The U.S. Olympic Committee (USOC) and General Electric, in preparation for the Beijing 2008 Olympic Games, have developed two research programs aimed at demonstrating that health monitoring and early intervention leads to injury prevention and enhanced health and sports performances for athletes.
The first program is a cardiac clinical research study with top U.S. Olympic athletes and hopefuls on the U.S. Men’s Rowing and USA Weightlifting teams while the second initiative will monitor the musculoskeletal health of athletes competing for USA Weightlifting, USA Boxing, USA Wrestling and the U.S. Women’s National Soccer Team, according to GE.
The two studies are continuations from research programs at the Torino 2006 Olympic Winter Games.
“Every day an Olympic athlete spends in rehab is a day lost in training, making earlier injury diagnosis and real-time recovery monitoring crucial for elite performance,’’ said Michael Reed, MD, U.S. Olympic Committee medical director, performance services division. “It is increasingly important that as a National Olympic Committee, we have the most innovative tools to help predict, diagnose, treat and monitor sports injuries earlier to ensure a quick return to play.’’
Cardiac research program set to build off results from Torino
A clinical study of USA Weightlifting and U.S. Men’s Rowing, led by Malissa Wood, MD, of the Massachusetts General Hospital Heart Center (MGH) in Boston, will use GE’s Vivid i – an advanced, miniaturized cardiovascular ultrasound system – to examine athletes’ hearts pre- and post-competition to learn more about the function and performance of highly conditioned hearts.
The study is a continuation for Woods of a study of the hearts of U.S. short track speedskaters for the Olympic Winter Games in Torino. The results from the study thus far have indicated that there are specific changes in heart function that correlate to different levels of training, Wood said.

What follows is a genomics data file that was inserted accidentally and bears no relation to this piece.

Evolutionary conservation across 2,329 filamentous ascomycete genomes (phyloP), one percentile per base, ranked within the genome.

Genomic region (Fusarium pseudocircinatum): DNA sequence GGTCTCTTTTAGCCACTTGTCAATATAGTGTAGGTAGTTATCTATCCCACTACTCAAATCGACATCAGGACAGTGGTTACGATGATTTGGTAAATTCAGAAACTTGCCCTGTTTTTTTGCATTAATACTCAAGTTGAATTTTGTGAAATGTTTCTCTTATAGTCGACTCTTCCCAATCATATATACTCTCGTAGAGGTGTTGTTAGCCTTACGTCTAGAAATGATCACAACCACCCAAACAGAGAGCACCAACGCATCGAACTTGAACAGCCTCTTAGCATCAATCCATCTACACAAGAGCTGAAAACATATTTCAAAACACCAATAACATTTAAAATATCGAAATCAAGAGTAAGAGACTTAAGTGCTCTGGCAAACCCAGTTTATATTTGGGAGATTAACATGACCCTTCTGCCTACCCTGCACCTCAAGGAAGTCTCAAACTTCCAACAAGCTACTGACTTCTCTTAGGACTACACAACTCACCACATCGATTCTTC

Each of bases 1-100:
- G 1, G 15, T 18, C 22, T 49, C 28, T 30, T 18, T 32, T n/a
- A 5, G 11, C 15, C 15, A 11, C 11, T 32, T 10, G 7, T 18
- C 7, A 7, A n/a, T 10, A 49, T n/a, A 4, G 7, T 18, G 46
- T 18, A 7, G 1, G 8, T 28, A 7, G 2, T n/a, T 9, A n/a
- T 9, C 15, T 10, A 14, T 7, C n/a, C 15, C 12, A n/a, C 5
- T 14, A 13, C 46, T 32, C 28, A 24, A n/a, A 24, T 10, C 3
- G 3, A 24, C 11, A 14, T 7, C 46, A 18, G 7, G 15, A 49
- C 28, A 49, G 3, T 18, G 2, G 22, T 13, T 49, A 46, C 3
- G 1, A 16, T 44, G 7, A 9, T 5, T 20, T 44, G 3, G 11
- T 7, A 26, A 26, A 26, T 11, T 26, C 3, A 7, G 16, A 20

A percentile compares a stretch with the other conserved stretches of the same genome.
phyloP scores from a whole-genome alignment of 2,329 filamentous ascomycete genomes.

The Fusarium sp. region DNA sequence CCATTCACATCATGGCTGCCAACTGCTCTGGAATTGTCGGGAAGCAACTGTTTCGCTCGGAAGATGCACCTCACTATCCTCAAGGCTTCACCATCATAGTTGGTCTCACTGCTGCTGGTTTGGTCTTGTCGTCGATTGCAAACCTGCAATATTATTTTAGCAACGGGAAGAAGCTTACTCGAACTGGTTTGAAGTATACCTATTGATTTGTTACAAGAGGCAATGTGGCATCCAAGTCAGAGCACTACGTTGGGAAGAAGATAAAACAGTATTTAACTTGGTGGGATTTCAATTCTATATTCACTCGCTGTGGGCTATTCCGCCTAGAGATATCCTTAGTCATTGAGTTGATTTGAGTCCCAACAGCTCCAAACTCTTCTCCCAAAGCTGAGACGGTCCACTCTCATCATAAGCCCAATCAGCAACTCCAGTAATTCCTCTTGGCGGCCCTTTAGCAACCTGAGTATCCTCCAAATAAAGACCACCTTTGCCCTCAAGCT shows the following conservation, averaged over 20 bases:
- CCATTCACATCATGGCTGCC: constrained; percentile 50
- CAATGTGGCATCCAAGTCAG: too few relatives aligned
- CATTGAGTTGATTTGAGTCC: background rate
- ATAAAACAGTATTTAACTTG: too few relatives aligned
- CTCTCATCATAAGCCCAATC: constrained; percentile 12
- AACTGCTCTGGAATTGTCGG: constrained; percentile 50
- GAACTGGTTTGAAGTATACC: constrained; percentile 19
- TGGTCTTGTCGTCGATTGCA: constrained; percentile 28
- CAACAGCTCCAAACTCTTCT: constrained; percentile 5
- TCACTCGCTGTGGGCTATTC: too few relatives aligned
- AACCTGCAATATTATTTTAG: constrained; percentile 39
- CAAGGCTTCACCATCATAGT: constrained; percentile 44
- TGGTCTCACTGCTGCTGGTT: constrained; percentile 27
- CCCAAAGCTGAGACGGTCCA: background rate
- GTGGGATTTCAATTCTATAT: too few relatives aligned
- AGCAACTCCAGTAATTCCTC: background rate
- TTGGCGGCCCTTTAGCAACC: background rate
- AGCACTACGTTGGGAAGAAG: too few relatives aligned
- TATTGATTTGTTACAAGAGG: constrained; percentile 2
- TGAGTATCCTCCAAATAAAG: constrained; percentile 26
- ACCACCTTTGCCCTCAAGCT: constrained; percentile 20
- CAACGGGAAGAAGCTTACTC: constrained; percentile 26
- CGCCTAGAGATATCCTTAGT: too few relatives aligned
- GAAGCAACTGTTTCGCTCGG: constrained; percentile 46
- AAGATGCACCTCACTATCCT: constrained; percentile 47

In an effort to further confirm results from Torino, Wood said the current research program leading to Beijing will study athletes from traditionally recognized high-intensity sports– rowing and weightlifting and compare differences in heart function and energy use with endurance athletes as well as people from the general population.
“This study aims to evaluate elite athletes’ cardiac adaptation to high-intensity exercise and training by analyzing cardiac response during peak and off-peak training cycles,’’ said Wood. “Our work will hopefully grant the sports medicine community greater insight to the cardiac fitness levels of their athletes, and provide healthcare providers with insight to new, more effective ways of assessing and treating heart disease for the non-athlete.’’
GE’s Vivid i ultrasound system offers the functionality and high performance of larger-scale systems, but in a portable and wireless design. The system makes it possible for patients to receive full diagnostic exams anywhere, as opposed to being transported to an imaging lab in a hospital.
Research to focus on point-of-injury diagnosis
The second clinical study, led by Marnix T. van Holsbeeck, MD, Tony Bouffard, MD, and Scott A. Dulchavsky, MD, of Henry Ford Hospital in Detroit, Mich., will center on improving the overall musculoskeletal health of athletes on the field, using GE’s Logiq i, a lightweight, portable ultrasound system for real-time diagnosis.
Researchers will focus their attention on the hip, shoulder, ankle and knee regions to investigate whether taking healthy baseline scans of the athletes helps in determining the extent of future sports injuries with greater speed and accuracy. For the Beijing Olympic Games, the investigators said they want to assess whether changes in ligaments, cartilage and muscle that are seen before the Olympic Games may have an effect on the athletes’ performances during the games.
The Logiq i ultrasound can highlight problems with structure and with mobility of tissues that no other examination technique can show. Designed for a modern, all-digital healthcare environment, Logiq i allows clinicians to share information for consultation and to archive results electronically, GE said.
“In the Olympic Games, every second counts. Having a tool that can accurately and immediately determine the severity of an injury gives the sports physician the ability to determine if the athlete can continue to compete in time critical situations. It also